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Article first published online: 9 JUN 2010
Copyright © 2010 Society of Hospital Medicine
Journal of Hospital Medicine
Volume 5, Issue 5, pages 289–294, May/June 2010
How to Cite
Haywood, C., Lanzkron, S., Ratanawongsa, N., Bediako, S. M., Lattimer-Nelson, L. and Beach, M. C. (2010), Hospital self-discharge among adults with sickle-cell disease (SCD): Associations with trust and interpersonal experiences with care. J. Hosp. Med., 5: 289–294. doi: 10.1002/jhm.643
Supported by the Johns Hopkins Blaustein Pain Research Fund (to M.C.B), a National Research Service Award from the National Heart, Lung and Blood Institute (5F31HL082037-03 to C.H.), and a grant from the Agency for Healthcare Research and Quality (K08 HS013903-05 to M.C.B.). M.C.B. is a recipient of a Robert Wood Johnson Generalist Physician Faculty Scholars Award. S.L. was supported by a mentored career award from the National Heart, Lung and Blood Institute (5K23HL083089-02).
Disclosure: Nothing to report.
- Issue published online: 9 JUN 2010
- Article first published online: 9 JUN 2010
- Manuscript Accepted: 18 OCT 2009
- Manuscript Revised: 1 OCT 2009
- Manuscript Received: 25 JUL 2009
- Johns Hopkins Blaustein Pain Research Fund
- National Research Service Award from the National Heart, Lung and Blood Institute. Grant Number: 5F31HL082037-03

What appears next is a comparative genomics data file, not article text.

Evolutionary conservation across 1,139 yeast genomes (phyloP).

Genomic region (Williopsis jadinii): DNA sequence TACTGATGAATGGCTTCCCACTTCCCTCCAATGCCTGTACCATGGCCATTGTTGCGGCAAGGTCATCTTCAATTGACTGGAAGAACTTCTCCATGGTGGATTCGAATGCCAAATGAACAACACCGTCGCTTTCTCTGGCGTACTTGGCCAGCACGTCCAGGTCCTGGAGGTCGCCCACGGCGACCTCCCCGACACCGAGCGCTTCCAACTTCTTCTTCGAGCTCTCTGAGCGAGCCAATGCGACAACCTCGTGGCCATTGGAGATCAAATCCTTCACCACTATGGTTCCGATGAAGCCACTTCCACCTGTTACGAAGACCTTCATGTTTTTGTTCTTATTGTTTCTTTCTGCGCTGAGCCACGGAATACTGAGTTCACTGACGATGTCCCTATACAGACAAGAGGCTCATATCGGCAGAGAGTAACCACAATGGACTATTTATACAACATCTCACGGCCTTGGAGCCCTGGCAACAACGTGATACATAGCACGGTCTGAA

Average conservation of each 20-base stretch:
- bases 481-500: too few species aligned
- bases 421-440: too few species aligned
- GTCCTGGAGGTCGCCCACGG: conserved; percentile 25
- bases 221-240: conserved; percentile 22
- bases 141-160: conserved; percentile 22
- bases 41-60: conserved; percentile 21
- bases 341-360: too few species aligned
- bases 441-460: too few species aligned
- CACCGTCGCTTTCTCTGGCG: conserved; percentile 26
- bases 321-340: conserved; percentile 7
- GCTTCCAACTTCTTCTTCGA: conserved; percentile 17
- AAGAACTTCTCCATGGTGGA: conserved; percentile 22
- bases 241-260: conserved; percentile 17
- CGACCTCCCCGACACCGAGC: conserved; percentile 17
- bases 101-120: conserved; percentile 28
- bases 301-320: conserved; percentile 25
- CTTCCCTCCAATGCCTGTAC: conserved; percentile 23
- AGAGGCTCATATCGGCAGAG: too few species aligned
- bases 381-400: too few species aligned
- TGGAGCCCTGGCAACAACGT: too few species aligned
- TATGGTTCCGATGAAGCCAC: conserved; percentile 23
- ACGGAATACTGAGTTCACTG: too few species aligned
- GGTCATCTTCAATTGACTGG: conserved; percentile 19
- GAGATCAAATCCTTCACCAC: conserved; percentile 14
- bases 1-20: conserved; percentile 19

- Agency for Healthcare Research and Quality. Grant Number: K08 HS013903-05
- Robert Wood Johnson Generalist Physician Faculty Scholars Award
- National Heart, Lung and Blood Institute. Grant Number: 5K23HL083089-02
- health care quality;
- hospital self-discharge;
- sickle-cell disease;
Patient self-discharge from hospitals has been associated with a number of negative clinical outcomes. Research suggests that low patient trust and poor quality interpersonal experiences with care may be associated with hospital self-discharge. Although adults with sickle-cell disease (SCD) often report poorer quality healthcare experiences, research examining hospital self-discharge and its associations with both patient trust and quality of healthcare experiences is lacking for this patient population.
To examine the association of interpersonal experiences with care and trust in the medical profession with hospital self-discharge history among patients with SCD.
A large, urban academic medical center.
Adults (age 18+ years) with SCD seeking outpatient or inpatient care.
We compared patient characteristics, patient perceptions of the quality of interpersonal experiences with care, and levels of trust between patients with and without a history of hospital self-discharge.
Adjusted analyses indicated that having a history of hospital self-discharge was associated with more negative interpersonal experiences and lower levels of trust.
Hospital self-discharge may be an important indicator of the quality of care received by adults with SCD. Further research is needed to better understand this phenomenon so that effective interventions can be designed to prevent its occurrence. Journal of Hospital Medicine 2010;5:289–294. © 2010 Society of Hospital Medicine.